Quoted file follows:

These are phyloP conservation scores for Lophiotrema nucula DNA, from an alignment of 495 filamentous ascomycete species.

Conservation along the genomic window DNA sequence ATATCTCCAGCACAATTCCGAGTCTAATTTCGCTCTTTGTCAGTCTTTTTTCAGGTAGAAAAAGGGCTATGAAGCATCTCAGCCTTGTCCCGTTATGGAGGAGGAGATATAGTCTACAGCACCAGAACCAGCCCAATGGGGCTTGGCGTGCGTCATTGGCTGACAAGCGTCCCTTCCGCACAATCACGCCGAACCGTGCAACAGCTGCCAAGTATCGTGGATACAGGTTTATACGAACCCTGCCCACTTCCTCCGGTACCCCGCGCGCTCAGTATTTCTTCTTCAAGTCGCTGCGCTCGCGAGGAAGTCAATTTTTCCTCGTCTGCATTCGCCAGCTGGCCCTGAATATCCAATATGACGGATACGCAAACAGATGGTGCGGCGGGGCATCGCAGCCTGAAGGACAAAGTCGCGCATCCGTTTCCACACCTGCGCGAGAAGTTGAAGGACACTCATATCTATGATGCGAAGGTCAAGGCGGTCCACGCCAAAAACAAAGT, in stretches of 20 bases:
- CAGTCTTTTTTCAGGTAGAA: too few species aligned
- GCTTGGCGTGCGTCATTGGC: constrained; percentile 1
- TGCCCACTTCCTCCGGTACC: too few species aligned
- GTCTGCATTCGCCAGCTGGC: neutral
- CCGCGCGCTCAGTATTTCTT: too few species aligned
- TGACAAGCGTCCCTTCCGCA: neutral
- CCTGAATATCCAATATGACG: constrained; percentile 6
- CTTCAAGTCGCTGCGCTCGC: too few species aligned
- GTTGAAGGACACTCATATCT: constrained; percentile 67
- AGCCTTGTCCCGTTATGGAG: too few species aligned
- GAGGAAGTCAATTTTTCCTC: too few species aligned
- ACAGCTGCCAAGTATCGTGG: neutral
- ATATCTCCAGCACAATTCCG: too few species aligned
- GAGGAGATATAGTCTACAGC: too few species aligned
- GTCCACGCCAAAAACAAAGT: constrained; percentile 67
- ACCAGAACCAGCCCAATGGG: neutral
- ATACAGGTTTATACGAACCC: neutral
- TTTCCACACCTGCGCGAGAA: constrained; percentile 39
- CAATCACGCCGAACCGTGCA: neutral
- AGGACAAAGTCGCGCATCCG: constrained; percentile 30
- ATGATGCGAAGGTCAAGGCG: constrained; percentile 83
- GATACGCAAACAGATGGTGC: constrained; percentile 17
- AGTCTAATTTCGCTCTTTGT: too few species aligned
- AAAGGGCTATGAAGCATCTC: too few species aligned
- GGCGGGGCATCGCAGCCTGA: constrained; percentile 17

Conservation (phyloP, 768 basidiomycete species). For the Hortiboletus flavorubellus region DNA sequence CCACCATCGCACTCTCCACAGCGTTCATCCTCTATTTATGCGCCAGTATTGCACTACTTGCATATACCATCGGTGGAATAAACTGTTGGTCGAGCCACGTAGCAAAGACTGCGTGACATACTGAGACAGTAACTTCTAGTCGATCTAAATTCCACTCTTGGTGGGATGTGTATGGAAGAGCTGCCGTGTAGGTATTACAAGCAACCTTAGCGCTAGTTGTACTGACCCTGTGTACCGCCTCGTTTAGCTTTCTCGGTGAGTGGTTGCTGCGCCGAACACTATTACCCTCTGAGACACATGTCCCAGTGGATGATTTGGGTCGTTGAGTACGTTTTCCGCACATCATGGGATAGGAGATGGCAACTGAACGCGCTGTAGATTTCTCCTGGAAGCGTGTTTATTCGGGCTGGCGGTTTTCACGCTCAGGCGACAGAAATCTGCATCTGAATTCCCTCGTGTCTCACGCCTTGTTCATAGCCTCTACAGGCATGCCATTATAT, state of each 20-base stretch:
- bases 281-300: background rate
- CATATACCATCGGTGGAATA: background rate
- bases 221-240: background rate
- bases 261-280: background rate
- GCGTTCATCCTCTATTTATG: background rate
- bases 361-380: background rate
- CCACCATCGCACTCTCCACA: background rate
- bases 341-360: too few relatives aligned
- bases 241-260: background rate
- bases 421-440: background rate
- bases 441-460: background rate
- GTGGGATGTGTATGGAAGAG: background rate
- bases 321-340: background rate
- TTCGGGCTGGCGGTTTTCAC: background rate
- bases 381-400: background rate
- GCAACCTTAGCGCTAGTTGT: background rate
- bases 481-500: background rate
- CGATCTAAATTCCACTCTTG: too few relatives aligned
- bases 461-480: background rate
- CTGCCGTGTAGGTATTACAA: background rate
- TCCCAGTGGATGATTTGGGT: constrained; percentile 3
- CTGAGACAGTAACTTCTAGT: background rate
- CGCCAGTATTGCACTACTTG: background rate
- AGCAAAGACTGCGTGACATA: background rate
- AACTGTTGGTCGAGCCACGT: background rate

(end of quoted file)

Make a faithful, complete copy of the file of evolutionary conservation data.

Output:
These are phyloP conservation scores for Lophiotrema nucula DNA, from an alignment of 495 filamentous ascomycete species.

Conservation along the genomic window DNA sequence ATATCTCCAGCACAATTCCGAGTCTAATTTCGCTCTTTGTCAGTCTTTTTTCAGGTAGAAAAAGGGCTATGAAGCATCTCAGCCTTGTCCCGTTATGGAGGAGGAGATATAGTCTACAGCACCAGAACCAGCCCAATGGGGCTTGGCGTGCGTCATTGGCTGACAAGCGTCCCTTCCGCACAATCACGCCGAACCGTGCAACAGCTGCCAAGTATCGTGGATACAGGTTTATACGAACCCTGCCCACTTCCTCCGGTACCCCGCGCGCTCAGTATTTCTTCTTCAAGTCGCTGCGCTCGCGAGGAAGTCAATTTTTCCTCGTCTGCATTCGCCAGCTGGCCCTGAATATCCAATATGACGGATACGCAAACAGATGGTGCGGCGGGGCATCGCAGCCTGAAGGACAAAGTCGCGCATCCGTTTCCACACCTGCGCGAGAAGTTGAAGGACACTCATATCTATGATGCGAAGGTCAAGGCGGTCCACGCCAAAAACAAAGT, in stretches of 20 bases:
- CAGTCTTTTTTCAGGTAGAA: too few species aligned
- GCTTGGCGTGCGTCATTGGC: constrained; percentile 1
- TGCCCACTTCCTCCGGTACC: too few species aligned
- GTCTGCATTCGCCAGCTGGC: neutral
- CCGCGCGCTCAGTATTTCTT: too few species aligned
- TGACAAGCGTCCCTTCCGCA: neutral
- CCTGAATATCCAATATGACG: constrained; percentile 6
- CTTCAAGTCGCTGCGCTCGC: too few species aligned
- GTTGAAGGACACTCATATCT: constrained; percentile 67
- AGCCTTGTCCCGTTATGGAG: too few species aligned
- GAGGAAGTCAATTTTTCCTC: too few species aligned
- ACAGCTGCCAAGTATCGTGG: neutral
- ATATCTCCAGCACAATTCCG: too few species aligned
- GAGGAGATATAGTCTACAGC: too few species aligned
- GTCCACGCCAAAAACAAAGT: constrained; percentile 67
- ACCAGAACCAGCCCAATGGG: neutral
- ATACAGGTTTATACGAACCC: neutral
- TTTCCACACCTGCGCGAGAA: constrained; percentile 39
- CAATCACGCCGAACCGTGCA: neutral
- AGGACAAAGTCGCGCATCCG: constrained; percentile 30
- ATGATGCGAAGGTCAAGGCG: constrained; percentile 83
- GATACGCAAACAGATGGTGC: constrained; percentile 17
- AGTCTAATTTCGCTCTTTGT: too few species aligned
- AAAGGGCTATGAAGCATCTC: too few species aligned
- GGCGGGGCATCGCAGCCTGA: constrained; percentile 17

Conservation (phyloP, 768 basidiomycete species). For the Hortiboletus flavorubellus region DNA sequence CCACCATCGCACTCTCCACAGCGTTCATCCTCTATTTATGCGCCAGTATTGCACTACTTGCATATACCATCGGTGGAATAAACTGTTGGTCGAGCCACGTAGCAAAGACTGCGTGACATACTGAGACAGTAACTTCTAGTCGATCTAAATTCCACTCTTGGTGGGATGTGTATGGAAGAGCTGCCGTGTAGGTATTACAAGCAACCTTAGCGCTAGTTGTACTGACCCTGTGTACCGCCTCGTTTAGCTTTCTCGGTGAGTGGTTGCTGCGCCGAACACTATTACCCTCTGAGACACATGTCCCAGTGGATGATTTGGGTCGTTGAGTACGTTTTCCGCACATCATGGGATAGGAGATGGCAACTGAACGCGCTGTAGATTTCTCCTGGAAGCGTGTTTATTCGGGCTGGCGGTTTTCACGCTCAGGCGACAGAAATCTGCATCTGAATTCCCTCGTGTCTCACGCCTTGTTCATAGCCTCTACAGGCATGCCATTATAT, state of each 20-base stretch:
- bases 281-300: background rate
- CATATACCATCGGTGGAATA: background rate
- bases 221-240: background rate
- bases 261-280: background rate
- GCGTTCATCCTCTATTTATG: background rate
- bases 361-380: background rate
- CCACCATCGCACTCTCCACA: background rate
- bases 341-360: too few relatives aligned
- bases 241-260: background rate
- bases 421-440: background rate
- bases 441-460: background rate
- GTGGGATGTGTATGGAAGAG: background rate
- bases 321-340: background rate
- TTCGGGCTGGCGGTTTTCAC: background rate
- bases 381-400: background rate
- GCAACCTTAGCGCTAGTTGT: background rate
- bases 481-500: background rate
- CGATCTAAATTCCACTCTTG: too few relatives aligned
- bases 461-480: background rate
- CTGCCGTGTAGGTATTACAA: background rate
- TCCCAGTGGATGATTTGGGT: constrained; percentile 3
- CTGAGACAGTAACTTCTAGT: background rate
- CGCCAGTATTGCACTACTTG: background rate
- AGCAAAGACTGCGTGACATA: background rate
- AACTGTTGGTCGAGCCACGT: background rate